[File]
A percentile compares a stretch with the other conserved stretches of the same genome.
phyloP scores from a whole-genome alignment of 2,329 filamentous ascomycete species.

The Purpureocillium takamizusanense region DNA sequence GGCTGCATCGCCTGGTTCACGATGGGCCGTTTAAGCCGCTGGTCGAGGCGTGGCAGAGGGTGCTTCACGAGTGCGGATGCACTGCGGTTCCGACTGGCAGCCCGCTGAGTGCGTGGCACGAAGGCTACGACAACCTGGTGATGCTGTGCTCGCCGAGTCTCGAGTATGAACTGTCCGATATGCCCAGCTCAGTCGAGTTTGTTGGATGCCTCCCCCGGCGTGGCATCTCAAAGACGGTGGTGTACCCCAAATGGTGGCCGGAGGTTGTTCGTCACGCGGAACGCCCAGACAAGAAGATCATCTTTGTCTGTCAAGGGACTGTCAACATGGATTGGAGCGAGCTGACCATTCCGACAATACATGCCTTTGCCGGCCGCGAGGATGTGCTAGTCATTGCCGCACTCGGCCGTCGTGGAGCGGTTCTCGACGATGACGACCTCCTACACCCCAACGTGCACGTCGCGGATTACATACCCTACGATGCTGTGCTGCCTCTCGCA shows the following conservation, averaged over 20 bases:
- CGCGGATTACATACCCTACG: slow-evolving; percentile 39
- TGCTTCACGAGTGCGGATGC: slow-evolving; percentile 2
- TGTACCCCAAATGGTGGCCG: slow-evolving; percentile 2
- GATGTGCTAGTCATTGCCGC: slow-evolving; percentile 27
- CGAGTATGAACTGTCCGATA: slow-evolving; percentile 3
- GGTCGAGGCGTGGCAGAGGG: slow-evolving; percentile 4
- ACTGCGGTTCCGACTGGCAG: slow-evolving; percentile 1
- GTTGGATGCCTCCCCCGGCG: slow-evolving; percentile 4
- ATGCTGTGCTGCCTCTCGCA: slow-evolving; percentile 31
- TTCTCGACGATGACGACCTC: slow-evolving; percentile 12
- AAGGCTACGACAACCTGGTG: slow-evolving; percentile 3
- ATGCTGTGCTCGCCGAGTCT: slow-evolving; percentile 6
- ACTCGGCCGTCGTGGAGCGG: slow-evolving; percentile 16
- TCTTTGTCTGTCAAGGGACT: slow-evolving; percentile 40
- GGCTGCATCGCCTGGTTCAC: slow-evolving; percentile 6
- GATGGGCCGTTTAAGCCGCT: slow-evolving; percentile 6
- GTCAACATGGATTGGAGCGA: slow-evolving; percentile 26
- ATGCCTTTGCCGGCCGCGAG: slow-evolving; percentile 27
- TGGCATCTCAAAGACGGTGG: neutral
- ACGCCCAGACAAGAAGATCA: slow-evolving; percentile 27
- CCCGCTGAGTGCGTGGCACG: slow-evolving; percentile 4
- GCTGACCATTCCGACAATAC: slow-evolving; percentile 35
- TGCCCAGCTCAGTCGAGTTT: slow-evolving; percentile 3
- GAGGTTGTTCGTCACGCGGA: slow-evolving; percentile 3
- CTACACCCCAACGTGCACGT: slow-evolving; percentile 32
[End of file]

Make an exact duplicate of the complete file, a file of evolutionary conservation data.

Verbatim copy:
A percentile compares a stretch with the other conserved stretches of the same genome.
phyloP scores from a whole-genome alignment of 2,329 filamentous ascomycete species.

The Purpureocillium takamizusanense region DNA sequence GGCTGCATCGCCTGGTTCACGATGGGCCGTTTAAGCCGCTGGTCGAGGCGTGGCAGAGGGTGCTTCACGAGTGCGGATGCACTGCGGTTCCGACTGGCAGCCCGCTGAGTGCGTGGCACGAAGGCTACGACAACCTGGTGATGCTGTGCTCGCCGAGTCTCGAGTATGAACTGTCCGATATGCCCAGCTCAGTCGAGTTTGTTGGATGCCTCCCCCGGCGTGGCATCTCAAAGACGGTGGTGTACCCCAAATGGTGGCCGGAGGTTGTTCGTCACGCGGAACGCCCAGACAAGAAGATCATCTTTGTCTGTCAAGGGACTGTCAACATGGATTGGAGCGAGCTGACCATTCCGACAATACATGCCTTTGCCGGCCGCGAGGATGTGCTAGTCATTGCCGCACTCGGCCGTCGTGGAGCGGTTCTCGACGATGACGACCTCCTACACCCCAACGTGCACGTCGCGGATTACATACCCTACGATGCTGTGCTGCCTCTCGCA shows the following conservation, averaged over 20 bases:
- CGCGGATTACATACCCTACG: slow-evolving; percentile 39
- TGCTTCACGAGTGCGGATGC: slow-evolving; percentile 2
- TGTACCCCAAATGGTGGCCG: slow-evolving; percentile 2
- GATGTGCTAGTCATTGCCGC: slow-evolving; percentile 27
- CGAGTATGAACTGTCCGATA: slow-evolving; percentile 3
- GGTCGAGGCGTGGCAGAGGG: slow-evolving; percentile 4
- ACTGCGGTTCCGACTGGCAG: slow-evolving; percentile 1
- GTTGGATGCCTCCCCCGGCG: slow-evolving; percentile 4
- ATGCTGTGCTGCCTCTCGCA: slow-evolving; percentile 31
- TTCTCGACGATGACGACCTC: slow-evolving; percentile 12
- AAGGCTACGACAACCTGGTG: slow-evolving; percentile 3
- ATGCTGTGCTCGCCGAGTCT: slow-evolving; percentile 6
- ACTCGGCCGTCGTGGAGCGG: slow-evolving; percentile 16
- TCTTTGTCTGTCAAGGGACT: slow-evolving; percentile 40
- GGCTGCATCGCCTGGTTCAC: slow-evolving; percentile 6
- GATGGGCCGTTTAAGCCGCT: slow-evolving; percentile 6
- GTCAACATGGATTGGAGCGA: slow-evolving; percentile 26
- ATGCCTTTGCCGGCCGCGAG: slow-evolving; percentile 27
- TGGCATCTCAAAGACGGTGG: neutral
- ACGCCCAGACAAGAAGATCA: slow-evolving; percentile 27
- CCCGCTGAGTGCGTGGCACG: slow-evolving; percentile 4
- GCTGACCATTCCGACAATAC: slow-evolving; percentile 35
- TGCCCAGCTCAGTCGAGTTT: slow-evolving; percentile 3
- GAGGTTGTTCGTCACGCGGA: slow-evolving; percentile 3
- CTACACCCCAACGTGCACGT: slow-evolving; percentile 32